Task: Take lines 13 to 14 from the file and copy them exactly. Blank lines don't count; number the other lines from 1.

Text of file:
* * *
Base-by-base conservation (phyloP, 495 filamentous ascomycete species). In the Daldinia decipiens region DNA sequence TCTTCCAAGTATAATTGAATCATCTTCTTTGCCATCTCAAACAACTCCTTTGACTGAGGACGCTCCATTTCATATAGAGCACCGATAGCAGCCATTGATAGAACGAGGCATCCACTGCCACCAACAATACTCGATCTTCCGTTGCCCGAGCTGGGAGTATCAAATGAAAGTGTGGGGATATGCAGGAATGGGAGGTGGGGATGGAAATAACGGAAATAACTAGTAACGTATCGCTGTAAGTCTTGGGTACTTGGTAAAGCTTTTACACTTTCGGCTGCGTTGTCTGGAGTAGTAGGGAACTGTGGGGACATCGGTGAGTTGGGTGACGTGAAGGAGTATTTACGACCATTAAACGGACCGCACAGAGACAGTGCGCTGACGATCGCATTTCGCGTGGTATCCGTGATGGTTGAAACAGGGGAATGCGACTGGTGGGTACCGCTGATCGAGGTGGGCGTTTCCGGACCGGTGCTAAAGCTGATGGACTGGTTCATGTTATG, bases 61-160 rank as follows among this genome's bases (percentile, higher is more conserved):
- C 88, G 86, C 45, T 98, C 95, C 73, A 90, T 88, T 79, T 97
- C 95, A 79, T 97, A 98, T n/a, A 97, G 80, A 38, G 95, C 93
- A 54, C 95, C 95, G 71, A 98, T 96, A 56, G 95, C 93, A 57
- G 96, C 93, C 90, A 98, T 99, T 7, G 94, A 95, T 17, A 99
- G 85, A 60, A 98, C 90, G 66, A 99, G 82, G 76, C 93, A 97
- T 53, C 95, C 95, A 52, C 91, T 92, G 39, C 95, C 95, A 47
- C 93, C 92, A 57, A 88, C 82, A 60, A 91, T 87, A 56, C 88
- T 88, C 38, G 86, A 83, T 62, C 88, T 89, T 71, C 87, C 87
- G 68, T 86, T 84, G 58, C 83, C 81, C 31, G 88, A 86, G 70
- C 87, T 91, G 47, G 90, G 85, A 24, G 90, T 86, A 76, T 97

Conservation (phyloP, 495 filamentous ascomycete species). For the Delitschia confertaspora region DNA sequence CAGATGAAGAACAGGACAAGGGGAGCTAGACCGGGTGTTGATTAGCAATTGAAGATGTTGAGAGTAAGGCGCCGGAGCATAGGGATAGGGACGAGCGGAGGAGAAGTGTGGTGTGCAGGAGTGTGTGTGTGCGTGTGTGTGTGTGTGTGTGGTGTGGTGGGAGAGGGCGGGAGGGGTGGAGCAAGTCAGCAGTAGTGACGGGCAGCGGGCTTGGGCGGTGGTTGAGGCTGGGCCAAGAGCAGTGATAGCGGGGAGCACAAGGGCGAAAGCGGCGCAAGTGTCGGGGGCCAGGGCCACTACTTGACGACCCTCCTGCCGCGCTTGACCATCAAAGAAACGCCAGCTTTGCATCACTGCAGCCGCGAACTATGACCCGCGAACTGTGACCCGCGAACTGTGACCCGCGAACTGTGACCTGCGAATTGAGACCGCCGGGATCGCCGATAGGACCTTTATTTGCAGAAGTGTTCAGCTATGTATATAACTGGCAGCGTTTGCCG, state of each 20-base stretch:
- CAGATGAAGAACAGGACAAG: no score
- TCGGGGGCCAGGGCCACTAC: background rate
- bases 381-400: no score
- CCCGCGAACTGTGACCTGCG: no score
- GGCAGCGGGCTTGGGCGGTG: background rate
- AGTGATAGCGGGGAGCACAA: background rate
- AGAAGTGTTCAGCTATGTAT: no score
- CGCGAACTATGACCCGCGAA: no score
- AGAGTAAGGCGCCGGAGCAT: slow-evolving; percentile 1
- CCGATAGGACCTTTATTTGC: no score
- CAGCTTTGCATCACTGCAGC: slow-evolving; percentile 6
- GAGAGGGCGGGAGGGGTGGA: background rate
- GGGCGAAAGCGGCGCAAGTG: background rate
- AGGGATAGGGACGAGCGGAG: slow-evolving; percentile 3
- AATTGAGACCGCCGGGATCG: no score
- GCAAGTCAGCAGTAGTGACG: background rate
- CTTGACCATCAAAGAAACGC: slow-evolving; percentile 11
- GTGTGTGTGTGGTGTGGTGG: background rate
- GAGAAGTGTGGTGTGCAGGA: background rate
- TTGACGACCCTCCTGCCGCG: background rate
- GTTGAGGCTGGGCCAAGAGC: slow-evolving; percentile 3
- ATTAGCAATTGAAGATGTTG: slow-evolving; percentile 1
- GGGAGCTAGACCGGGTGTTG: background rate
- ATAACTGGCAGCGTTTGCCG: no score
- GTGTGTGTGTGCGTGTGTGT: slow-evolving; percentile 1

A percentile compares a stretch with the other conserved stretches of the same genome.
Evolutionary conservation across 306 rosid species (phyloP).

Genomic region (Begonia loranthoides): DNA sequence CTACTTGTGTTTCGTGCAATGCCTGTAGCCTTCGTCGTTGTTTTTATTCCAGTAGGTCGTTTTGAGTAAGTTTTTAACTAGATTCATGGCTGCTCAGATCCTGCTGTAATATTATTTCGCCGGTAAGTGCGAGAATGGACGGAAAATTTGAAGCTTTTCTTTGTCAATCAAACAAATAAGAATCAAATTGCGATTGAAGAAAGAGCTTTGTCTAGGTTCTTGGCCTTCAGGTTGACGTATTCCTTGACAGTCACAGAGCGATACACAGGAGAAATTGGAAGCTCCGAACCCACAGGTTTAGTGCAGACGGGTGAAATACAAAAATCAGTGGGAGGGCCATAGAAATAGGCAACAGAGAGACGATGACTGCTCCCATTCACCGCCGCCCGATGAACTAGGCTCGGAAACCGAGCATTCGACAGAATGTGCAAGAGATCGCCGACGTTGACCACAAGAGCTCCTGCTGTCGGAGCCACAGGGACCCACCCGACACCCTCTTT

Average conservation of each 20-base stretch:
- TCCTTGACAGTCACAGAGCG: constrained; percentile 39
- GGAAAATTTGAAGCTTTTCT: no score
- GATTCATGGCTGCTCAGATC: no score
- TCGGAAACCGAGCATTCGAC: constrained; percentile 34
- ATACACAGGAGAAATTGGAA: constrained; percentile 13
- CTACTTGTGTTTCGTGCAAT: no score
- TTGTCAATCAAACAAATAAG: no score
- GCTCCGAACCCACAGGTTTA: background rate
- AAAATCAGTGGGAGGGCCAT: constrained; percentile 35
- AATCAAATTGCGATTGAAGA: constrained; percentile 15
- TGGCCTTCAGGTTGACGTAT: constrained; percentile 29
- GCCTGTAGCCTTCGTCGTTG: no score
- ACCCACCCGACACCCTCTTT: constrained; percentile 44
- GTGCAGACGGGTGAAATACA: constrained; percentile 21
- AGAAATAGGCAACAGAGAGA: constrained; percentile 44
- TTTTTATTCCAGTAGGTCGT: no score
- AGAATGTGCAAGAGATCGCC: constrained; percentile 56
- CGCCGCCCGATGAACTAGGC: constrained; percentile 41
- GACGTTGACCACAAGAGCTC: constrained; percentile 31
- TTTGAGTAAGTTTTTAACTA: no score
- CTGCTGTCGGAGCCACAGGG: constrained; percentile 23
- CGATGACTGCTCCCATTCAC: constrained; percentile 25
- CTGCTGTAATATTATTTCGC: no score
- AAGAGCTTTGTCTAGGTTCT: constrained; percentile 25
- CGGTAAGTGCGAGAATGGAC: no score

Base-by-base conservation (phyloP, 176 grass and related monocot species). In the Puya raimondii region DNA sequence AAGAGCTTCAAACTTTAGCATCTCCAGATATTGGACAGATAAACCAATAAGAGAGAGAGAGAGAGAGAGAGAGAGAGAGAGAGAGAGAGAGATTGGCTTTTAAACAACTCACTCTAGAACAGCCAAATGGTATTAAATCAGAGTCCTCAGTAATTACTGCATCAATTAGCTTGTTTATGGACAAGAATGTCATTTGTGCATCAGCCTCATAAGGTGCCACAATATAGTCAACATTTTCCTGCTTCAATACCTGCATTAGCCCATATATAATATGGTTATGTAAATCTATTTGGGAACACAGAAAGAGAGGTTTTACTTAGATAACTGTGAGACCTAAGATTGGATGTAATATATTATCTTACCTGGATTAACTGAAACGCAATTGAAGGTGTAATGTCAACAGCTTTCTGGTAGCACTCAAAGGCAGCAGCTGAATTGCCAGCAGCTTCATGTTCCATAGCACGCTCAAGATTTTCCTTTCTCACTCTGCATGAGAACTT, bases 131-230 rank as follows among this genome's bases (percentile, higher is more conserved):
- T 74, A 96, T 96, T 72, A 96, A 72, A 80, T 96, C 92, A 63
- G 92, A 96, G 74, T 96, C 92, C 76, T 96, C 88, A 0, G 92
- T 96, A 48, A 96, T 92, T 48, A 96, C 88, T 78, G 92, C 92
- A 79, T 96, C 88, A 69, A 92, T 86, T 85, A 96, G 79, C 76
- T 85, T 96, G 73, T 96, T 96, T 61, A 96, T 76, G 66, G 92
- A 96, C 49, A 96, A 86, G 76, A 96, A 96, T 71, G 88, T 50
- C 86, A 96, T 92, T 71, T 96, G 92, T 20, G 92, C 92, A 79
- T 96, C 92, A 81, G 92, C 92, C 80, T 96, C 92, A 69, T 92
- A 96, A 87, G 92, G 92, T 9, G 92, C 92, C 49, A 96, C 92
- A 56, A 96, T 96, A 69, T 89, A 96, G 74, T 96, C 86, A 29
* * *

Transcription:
- CAGATGAAGAACAGGACAAG: no score
- TCGGGGGCCAGGGCCACTAC: background rate